Paul van Zanten is a 21 year old student international business at Erasmus University in Rotterdam, the Netherlands. Friends define Paul as a very spontaneous, kind and funny person. During an exchange program last year he studied for 6 months at the University of Dublin in Ireland. Paul is a real nice guy and he made a lot of friends over there.
“Hi Paul this is Sean. How are you bro? Diarmud, Mark, Damian and I are throwing a big birthday party by the end of this month Are you coming over? just get yourself a ticket I will arrange a place to sleep and stuff.”
Ryanairs deceptive travel insurance option
Paul decides to take on this offer. He is really looking forward seeing them again and because he only needs a ticket, costs are also within his budget. He goes to the Ryanair.com website, he selects his flight and fills in the form.
Ryanair asks Paul what his country of residence is. By selecting his country he purchases travel insurance to cover his luggage, medical and flight delay. Paul is a healthy young man and he decides only to take hand luggage with him so he doesn’t need this insurance. However it’s not immediately clear how to select this option.
KPNs deceptive price order
Paul arrives at the airport early. He brought his laptop so he can do some schoolwork on his journey. At the airport he wants to check his facebook, e-mail and twitter messages. 30 minutes of Internet access is enough to do all this. Paul fills out the KPN form. There are a few options. At first glance it looks like they go from low to high. In fact, the cheapest and most likely option (he only needs an hour on the internet) is at the bottom of the dropdown while the other more expensive options are sorted from low to high.
Persuasion or deception?
When Ryanair and KPN designed their forms they could have designed it anyway they want. So why did they choose for these specific options? In terms of transparancy there are solutions that are more clear. Ryanair can use radio buttons to ask whether Paul wants travel insurance or not and only show a list of countries once he promted ‘yes’. KPN could easily reorder their list from 15 minutes, 30 minutes, 90 minutes and 24 hours.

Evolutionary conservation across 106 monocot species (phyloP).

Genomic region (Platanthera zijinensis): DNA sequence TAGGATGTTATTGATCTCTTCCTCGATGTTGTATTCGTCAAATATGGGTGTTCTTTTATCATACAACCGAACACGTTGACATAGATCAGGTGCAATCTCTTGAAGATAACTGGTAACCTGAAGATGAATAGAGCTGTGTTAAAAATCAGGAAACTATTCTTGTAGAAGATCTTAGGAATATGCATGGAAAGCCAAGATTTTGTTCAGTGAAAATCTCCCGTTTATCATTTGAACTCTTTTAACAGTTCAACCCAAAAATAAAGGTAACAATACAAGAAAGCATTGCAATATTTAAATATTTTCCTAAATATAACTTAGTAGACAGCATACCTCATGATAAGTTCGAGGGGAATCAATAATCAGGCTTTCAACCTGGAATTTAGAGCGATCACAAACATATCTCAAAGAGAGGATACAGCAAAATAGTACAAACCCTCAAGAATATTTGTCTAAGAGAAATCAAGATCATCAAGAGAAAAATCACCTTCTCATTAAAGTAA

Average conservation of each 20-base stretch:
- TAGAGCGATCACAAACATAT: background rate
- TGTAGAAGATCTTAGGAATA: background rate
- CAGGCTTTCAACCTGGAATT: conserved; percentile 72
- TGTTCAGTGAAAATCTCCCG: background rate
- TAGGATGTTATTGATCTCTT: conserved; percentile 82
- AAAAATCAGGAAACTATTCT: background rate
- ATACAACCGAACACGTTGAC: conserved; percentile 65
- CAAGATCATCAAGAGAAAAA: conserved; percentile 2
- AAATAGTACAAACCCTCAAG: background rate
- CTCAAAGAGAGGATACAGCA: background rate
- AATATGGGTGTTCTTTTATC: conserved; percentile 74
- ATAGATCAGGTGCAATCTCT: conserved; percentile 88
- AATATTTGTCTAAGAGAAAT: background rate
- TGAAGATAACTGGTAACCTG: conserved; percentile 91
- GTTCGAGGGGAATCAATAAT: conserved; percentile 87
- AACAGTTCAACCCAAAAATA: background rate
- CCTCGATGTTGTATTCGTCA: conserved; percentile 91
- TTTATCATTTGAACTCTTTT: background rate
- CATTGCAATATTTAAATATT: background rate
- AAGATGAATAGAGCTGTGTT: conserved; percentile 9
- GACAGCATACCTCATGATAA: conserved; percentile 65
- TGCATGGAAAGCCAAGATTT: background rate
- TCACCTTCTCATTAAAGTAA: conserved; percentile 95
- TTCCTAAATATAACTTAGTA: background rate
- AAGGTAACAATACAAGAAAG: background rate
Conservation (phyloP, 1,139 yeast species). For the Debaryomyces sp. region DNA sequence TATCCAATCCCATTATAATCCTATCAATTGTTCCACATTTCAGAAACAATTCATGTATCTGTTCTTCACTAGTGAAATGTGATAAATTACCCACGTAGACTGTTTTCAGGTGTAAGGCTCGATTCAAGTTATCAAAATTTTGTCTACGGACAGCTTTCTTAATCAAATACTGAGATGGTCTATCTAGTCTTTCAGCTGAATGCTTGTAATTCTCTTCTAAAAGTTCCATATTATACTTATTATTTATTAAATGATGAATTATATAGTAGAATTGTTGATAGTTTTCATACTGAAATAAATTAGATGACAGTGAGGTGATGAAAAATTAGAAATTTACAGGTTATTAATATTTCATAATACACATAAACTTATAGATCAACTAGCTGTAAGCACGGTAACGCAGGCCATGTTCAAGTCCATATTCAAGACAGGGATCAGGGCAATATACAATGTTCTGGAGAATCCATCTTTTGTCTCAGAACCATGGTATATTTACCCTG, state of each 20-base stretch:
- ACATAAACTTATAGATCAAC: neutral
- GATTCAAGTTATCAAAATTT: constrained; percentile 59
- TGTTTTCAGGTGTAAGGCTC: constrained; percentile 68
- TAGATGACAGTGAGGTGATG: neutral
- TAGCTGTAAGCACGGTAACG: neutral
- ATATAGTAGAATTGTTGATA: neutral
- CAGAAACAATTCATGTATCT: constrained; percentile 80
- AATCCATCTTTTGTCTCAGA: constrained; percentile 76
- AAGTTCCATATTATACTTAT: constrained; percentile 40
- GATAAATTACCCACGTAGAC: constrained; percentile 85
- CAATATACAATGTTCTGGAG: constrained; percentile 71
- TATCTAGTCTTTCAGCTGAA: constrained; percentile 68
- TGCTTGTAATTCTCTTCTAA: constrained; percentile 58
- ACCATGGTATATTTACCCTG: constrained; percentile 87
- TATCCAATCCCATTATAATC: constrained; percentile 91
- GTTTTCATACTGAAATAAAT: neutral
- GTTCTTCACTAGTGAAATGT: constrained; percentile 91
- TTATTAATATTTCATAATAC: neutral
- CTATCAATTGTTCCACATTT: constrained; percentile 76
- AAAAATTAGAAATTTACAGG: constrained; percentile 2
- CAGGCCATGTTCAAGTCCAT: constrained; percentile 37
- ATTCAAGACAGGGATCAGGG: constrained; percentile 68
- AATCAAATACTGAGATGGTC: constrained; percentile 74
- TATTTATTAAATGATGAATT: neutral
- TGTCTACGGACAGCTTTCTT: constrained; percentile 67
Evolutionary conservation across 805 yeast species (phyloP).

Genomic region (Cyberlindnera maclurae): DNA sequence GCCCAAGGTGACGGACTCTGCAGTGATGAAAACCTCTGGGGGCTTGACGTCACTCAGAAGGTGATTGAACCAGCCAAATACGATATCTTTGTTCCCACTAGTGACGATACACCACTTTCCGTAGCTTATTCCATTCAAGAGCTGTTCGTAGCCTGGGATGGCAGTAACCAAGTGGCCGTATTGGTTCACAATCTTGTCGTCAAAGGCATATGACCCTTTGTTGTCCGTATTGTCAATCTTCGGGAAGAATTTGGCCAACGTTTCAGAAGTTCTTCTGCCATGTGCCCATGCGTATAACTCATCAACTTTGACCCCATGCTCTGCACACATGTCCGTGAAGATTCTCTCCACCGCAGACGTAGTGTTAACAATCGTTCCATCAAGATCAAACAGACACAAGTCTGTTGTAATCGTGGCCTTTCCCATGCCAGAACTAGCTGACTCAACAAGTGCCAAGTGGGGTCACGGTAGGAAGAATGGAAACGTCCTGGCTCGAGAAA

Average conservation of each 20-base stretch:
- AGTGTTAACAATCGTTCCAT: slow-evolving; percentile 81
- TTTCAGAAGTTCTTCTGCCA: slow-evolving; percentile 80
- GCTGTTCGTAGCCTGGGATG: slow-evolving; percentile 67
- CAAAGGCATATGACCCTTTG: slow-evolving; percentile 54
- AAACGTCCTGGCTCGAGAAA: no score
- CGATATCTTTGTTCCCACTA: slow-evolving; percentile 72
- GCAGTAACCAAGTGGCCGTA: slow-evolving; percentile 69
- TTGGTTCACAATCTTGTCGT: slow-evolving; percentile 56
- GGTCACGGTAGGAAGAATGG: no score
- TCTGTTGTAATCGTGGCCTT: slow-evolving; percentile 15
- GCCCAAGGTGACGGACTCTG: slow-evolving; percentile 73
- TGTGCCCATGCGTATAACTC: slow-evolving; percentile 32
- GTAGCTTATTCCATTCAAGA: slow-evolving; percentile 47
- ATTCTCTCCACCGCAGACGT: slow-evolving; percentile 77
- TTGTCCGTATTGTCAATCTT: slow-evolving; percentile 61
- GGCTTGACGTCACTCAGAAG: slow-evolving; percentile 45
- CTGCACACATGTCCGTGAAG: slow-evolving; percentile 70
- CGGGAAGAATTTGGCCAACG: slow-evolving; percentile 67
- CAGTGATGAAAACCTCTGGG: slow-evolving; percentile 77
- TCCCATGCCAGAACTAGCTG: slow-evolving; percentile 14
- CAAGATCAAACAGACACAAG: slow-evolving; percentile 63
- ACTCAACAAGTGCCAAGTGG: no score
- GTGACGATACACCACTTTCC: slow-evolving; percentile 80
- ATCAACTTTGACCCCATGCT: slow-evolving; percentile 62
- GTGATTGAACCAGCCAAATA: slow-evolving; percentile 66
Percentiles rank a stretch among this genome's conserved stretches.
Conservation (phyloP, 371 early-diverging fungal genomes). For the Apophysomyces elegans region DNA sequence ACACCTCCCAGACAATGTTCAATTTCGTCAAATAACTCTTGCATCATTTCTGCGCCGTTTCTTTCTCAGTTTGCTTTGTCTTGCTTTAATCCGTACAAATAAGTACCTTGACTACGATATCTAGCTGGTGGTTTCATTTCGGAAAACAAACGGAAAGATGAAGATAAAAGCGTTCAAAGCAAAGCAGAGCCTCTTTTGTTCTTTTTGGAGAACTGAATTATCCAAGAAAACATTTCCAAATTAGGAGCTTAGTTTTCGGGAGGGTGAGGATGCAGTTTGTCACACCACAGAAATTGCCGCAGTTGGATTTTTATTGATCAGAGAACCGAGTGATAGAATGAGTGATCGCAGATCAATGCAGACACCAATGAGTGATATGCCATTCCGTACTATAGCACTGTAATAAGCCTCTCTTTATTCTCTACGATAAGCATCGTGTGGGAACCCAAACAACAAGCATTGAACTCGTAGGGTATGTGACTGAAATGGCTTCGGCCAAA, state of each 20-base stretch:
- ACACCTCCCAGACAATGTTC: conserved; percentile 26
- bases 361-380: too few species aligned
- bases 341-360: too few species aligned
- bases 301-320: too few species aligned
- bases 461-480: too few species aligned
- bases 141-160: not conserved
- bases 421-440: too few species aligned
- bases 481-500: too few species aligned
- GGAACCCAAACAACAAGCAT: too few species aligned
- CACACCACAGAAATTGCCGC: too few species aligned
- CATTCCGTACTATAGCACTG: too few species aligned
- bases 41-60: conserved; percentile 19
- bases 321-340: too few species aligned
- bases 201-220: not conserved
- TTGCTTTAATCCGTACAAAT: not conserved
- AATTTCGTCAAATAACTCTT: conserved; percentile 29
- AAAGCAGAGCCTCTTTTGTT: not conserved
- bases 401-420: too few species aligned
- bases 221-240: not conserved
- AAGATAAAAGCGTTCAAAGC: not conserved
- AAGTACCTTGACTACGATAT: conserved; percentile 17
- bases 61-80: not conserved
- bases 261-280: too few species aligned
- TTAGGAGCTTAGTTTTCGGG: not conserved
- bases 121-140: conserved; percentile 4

They do it because they want to change Paul’s behavior. Ryanair tries to trick him into buying a travel insurance and KPN does the same for 90 minutes WiFi. I think they are crossing an ethical line here.
One could say that if Paul looks very carefully he could see the options he wants. However, it’s really easy to miss a piece of information (do the Awareness test). The way Paul’s options are presented influences his choice.
The way something is presented influences behavior
A great example of this is the system of organ donations. In Germany 12% of the people are registered as a donor. In their neighbour country Austria almost everyone, 99%, is registered as a donor. The secret has to do with one simple form element. Germany uses the system of Explicit Consent. You get a form on which you can tick a box and thereby give your consent becoming a donor. Austria uses the system of Presumed Consent. You get a form on which you can tick a box and thereby not giving your consent becoming a donor. The default rule has a great impact on the outcome it seems.
Source: Johnson, E. & Goldstein, D. (2003, November 21). Medicine: Do Defaults Save Lives? Science Magazine, 302 (5649), 1338-1339.
What is persuasion?
According to BJ Fogg of Stanford University we have entered an era of persuasive technology, of Interactive computer systems designed to change people’s attitudes and behaviors.
To him persuasion is an attempt to change attitudes or behaviors or both (without using coercion or deception). Are the Ryanair and KPN examples deceptive? I think they are. The way the choices are presented benefits the companies more than the customers and there are simpler and clearer ways to present the customer these choices.
The mission of the Federtal Trade Commission is to protect America’s customers. The European Advertising Standards Alliance believes in legal, decent, truthful and honest advertising. Maybe it’s time for these or other similar type of organisation to step up and develop a code of conduct and several tools. I have one idea for a tool. Why not set-up a public website on which people can find and report deceptive and coercive websites. Because it’s arguable whether something is persuasive or deceptive. The site could work with some kind of voting system. It will be interesting to see how many people agree with me that Ryanair and KPN have use deceptive tactics. In the end this whole monitoring effect would prevent companies to conduct deceptive and coercive behavior because you don’t want to be on that list.
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